The Detroit River is the mile-wide boundary that separates the United States and Canada. And the city park on the Windsor, Ontario, side of the river offers a better view of the Detroit skyline than anywhere else.
In a quirk of geography, Detroit actually sits north of its Canadian neighbor. Natives like Stephen Santarossa, who's from Windsor, love this bit of trivia and relish the puzzled look on visitors' faces as they try to draw that mental map.
"Do you realize that you are now looking north?" he says.
But these two cities share more than just a border. There are international love affairs and families that span both sides of the river. And you can venture across the border for a day trip that feels just a little exotic.
Victor Savic and Anne Marie Champagne sit on a park bench in Windsor, gazing at the Detroit skyline.
"We're two countries," Savic says, "but it's one community. It's the best view." Champagne adds, "And from here it doesn't look like they're having problems."
But Savic's been watching Detroit's financial catastrophe unfold, and he says it's painful — like seeing a family member fall on hard times. Savic, like some others in Windsor, is convinced Detroit will rebound from this crisis.
"It's sad they came to this state," he says. "There's so much potential there. It's too bad."
Eddie Francis has been the mayor of Windsor for the last 10 years, and it has not been an easy decade. Just like on the other side of the border, housing values here have plummeted. Windsor's unemployment rate has been among the highest in Canada.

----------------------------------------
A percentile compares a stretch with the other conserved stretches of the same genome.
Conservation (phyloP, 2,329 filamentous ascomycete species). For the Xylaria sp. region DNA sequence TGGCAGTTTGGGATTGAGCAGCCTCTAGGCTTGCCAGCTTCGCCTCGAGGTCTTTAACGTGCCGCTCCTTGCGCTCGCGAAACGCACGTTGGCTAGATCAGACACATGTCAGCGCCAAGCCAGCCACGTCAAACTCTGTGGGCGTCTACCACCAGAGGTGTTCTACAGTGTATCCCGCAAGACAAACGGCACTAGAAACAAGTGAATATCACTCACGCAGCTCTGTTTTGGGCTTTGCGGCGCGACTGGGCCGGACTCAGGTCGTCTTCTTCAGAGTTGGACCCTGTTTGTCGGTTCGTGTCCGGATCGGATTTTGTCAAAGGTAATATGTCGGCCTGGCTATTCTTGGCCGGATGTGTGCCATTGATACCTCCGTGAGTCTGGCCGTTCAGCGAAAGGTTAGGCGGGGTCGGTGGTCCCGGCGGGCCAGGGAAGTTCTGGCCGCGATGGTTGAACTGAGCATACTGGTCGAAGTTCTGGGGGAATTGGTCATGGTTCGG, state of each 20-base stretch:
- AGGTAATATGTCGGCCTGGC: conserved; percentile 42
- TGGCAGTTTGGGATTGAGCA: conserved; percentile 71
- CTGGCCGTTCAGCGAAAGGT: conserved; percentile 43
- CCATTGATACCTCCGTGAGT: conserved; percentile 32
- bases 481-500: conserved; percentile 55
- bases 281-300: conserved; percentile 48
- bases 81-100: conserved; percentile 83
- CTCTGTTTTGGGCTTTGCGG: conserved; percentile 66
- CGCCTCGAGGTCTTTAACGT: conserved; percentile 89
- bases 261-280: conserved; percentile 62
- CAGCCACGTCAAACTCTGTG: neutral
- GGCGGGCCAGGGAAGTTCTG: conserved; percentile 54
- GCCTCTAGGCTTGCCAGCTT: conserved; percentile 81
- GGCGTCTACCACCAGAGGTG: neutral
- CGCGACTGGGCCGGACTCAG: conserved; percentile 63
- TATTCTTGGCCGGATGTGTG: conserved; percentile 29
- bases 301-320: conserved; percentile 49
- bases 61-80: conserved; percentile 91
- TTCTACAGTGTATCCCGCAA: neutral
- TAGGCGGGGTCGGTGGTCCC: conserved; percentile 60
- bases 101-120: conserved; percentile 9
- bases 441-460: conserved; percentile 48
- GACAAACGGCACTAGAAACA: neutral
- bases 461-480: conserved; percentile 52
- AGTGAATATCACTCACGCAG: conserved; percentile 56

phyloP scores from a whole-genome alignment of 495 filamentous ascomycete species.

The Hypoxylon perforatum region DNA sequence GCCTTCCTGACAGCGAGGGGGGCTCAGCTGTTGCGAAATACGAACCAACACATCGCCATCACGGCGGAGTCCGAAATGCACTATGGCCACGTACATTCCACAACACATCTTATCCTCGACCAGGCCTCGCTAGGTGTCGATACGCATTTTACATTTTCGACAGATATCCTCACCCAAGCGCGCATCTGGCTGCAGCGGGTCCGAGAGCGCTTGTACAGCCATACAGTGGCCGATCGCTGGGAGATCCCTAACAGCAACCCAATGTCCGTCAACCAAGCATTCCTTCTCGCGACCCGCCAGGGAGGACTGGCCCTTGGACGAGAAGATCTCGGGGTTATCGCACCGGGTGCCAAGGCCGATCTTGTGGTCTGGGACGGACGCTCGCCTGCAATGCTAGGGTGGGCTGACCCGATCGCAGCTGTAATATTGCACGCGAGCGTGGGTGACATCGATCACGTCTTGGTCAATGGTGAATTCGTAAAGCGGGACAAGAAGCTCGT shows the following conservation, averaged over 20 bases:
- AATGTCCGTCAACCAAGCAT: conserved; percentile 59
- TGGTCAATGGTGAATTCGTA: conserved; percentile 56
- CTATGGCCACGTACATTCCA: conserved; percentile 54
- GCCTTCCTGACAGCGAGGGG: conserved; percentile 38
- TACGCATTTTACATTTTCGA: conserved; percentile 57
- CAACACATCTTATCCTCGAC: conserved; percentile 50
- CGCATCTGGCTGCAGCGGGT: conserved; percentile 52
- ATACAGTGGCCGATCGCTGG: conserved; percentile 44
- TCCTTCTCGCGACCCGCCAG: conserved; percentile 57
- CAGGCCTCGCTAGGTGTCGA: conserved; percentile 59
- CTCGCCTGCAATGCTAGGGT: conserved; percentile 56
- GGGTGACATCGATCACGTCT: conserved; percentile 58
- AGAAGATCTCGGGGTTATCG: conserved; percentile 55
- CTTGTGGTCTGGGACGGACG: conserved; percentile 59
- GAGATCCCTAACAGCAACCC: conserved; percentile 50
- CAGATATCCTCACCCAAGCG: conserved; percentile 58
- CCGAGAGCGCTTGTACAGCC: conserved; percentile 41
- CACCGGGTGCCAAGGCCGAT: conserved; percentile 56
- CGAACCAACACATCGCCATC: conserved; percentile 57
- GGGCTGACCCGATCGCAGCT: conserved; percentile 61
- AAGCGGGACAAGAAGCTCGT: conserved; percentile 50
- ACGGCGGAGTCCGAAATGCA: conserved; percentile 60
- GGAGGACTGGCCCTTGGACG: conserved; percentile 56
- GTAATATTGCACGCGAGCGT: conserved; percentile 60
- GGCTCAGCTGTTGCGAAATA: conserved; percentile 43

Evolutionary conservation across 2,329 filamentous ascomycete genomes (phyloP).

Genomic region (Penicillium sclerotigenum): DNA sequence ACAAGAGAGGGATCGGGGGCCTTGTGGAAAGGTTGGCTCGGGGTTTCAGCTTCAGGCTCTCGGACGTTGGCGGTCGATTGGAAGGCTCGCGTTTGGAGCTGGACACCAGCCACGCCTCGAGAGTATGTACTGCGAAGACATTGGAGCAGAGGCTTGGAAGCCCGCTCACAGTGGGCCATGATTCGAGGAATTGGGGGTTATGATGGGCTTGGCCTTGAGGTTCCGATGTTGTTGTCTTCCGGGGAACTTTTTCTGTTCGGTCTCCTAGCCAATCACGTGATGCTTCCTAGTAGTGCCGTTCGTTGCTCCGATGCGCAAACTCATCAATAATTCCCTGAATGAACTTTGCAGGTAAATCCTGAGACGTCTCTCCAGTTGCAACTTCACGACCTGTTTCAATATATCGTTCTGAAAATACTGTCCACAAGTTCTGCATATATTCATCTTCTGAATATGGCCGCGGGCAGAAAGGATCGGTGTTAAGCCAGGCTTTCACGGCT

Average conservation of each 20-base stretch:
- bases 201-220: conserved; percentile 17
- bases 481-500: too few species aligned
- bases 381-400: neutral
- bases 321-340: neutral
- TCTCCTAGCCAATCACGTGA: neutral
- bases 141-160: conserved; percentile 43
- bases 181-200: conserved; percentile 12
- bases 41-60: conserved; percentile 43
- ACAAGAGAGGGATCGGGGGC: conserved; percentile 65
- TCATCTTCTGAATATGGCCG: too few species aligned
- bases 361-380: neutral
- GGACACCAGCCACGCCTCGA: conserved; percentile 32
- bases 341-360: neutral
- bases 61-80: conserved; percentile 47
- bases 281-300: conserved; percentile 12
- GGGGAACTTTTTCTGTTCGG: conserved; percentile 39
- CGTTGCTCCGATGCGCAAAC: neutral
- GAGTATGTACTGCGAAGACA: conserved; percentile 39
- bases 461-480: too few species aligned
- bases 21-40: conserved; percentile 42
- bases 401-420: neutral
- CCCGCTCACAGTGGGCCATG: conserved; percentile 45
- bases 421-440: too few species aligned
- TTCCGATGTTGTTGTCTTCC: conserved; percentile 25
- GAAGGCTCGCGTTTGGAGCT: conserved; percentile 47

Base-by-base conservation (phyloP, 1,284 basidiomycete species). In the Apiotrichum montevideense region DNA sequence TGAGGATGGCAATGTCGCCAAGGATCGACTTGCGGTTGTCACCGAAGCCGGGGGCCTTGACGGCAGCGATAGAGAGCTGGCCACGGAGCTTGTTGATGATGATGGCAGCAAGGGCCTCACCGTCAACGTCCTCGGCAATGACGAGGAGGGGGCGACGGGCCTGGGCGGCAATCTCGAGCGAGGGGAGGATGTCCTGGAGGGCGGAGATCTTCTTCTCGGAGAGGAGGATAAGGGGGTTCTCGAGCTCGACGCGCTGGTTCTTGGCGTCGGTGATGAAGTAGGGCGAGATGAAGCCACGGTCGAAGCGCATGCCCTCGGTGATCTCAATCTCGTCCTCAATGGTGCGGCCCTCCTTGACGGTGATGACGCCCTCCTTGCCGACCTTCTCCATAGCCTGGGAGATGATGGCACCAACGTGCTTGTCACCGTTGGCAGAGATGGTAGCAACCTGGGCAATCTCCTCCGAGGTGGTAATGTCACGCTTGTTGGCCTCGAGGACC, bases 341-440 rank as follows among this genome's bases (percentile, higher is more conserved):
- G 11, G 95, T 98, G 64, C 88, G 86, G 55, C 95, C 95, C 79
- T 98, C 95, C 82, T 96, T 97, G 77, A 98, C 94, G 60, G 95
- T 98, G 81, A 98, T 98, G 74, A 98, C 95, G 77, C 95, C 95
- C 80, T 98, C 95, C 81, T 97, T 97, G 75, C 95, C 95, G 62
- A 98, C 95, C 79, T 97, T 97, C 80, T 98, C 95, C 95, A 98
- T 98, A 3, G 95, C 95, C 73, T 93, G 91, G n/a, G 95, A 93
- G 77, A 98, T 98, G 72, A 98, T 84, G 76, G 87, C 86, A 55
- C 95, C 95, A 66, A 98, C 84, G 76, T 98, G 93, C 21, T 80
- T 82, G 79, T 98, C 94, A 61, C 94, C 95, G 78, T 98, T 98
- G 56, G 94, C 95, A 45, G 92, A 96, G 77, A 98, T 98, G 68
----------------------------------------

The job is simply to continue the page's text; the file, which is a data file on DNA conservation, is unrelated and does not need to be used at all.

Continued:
"So financially, I'm certainly keenly aware of the challenges the City of Detroit faces," Francis says. "But I also know the bankruptcy is going to allow them to reset and come out stronger. And we've seen that with the automotive industry."
And it's through the auto industry that the economies of the two cities are most tightly intertwined.
On any given day, Francis says, thousands of semi-trucks cross the border carrying car parts five or seven times before making it to the final product.
"That's integration," he says.
The Ambassador Bridge links Detroit and Windsor, and it's the busiest international border crossing in North America in terms of trade volume. About 10,000 trucks cross this bridge every day.
And it's not just car parts that shuttle back and forth.
There are about 5,000 Windsorites who commute across the border to work in Detroit-area hospitals each day and more who work in other fields.
Gerry Oglen works for Wayne State University, the public university in Detroit. He grew up rooting for the Detroit Tigers, he says, and listening to the music of Motown. So it's been difficult to bear witness to Detroit's decline, Oglen says.
"Will it get better? I think so," he says. "And I think as Detroit begins to rebuild, Windsor begins to benefit."
And so Oglen and his Canadian neighbors will continue to watch Detroit from their front-row seat. They'll be rooting for the Motor City to put its financial house in order as if it were their own hometown.